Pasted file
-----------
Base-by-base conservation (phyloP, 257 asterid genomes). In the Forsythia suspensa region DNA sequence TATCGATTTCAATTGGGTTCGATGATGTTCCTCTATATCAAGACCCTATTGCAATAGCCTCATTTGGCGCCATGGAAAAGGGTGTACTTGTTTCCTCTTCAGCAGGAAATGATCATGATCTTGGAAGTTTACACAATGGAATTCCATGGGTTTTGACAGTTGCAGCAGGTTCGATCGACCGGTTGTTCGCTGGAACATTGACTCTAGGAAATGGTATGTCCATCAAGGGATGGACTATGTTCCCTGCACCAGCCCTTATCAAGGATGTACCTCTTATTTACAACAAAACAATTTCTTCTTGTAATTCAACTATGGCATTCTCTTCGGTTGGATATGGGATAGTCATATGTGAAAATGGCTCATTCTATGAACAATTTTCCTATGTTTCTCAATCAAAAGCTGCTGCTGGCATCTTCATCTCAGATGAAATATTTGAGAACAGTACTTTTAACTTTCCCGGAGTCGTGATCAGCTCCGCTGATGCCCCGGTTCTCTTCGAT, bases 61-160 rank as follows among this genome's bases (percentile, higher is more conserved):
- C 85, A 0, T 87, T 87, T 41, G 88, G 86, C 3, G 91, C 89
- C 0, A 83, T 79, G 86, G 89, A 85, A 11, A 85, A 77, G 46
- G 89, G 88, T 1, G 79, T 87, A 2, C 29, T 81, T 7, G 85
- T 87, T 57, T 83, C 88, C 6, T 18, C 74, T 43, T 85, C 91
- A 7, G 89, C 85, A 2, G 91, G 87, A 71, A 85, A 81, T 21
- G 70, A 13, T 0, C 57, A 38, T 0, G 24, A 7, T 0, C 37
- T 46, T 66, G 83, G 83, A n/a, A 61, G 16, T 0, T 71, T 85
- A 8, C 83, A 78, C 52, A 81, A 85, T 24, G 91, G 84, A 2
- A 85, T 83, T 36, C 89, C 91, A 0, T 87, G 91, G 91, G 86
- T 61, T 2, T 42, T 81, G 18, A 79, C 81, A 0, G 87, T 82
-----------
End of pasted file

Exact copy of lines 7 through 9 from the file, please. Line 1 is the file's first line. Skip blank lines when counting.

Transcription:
- G 70, A 13, T 0, C 57, A 38, T 0, G 24, A 7, T 0, C 37
- T 46, T 66, G 83, G 83, A n/a, A 61, G 16, T 0, T 71, T 85
- A 8, C 83, A 78, C 52, A 81, A 85, T 24, G 91, G 84, A 2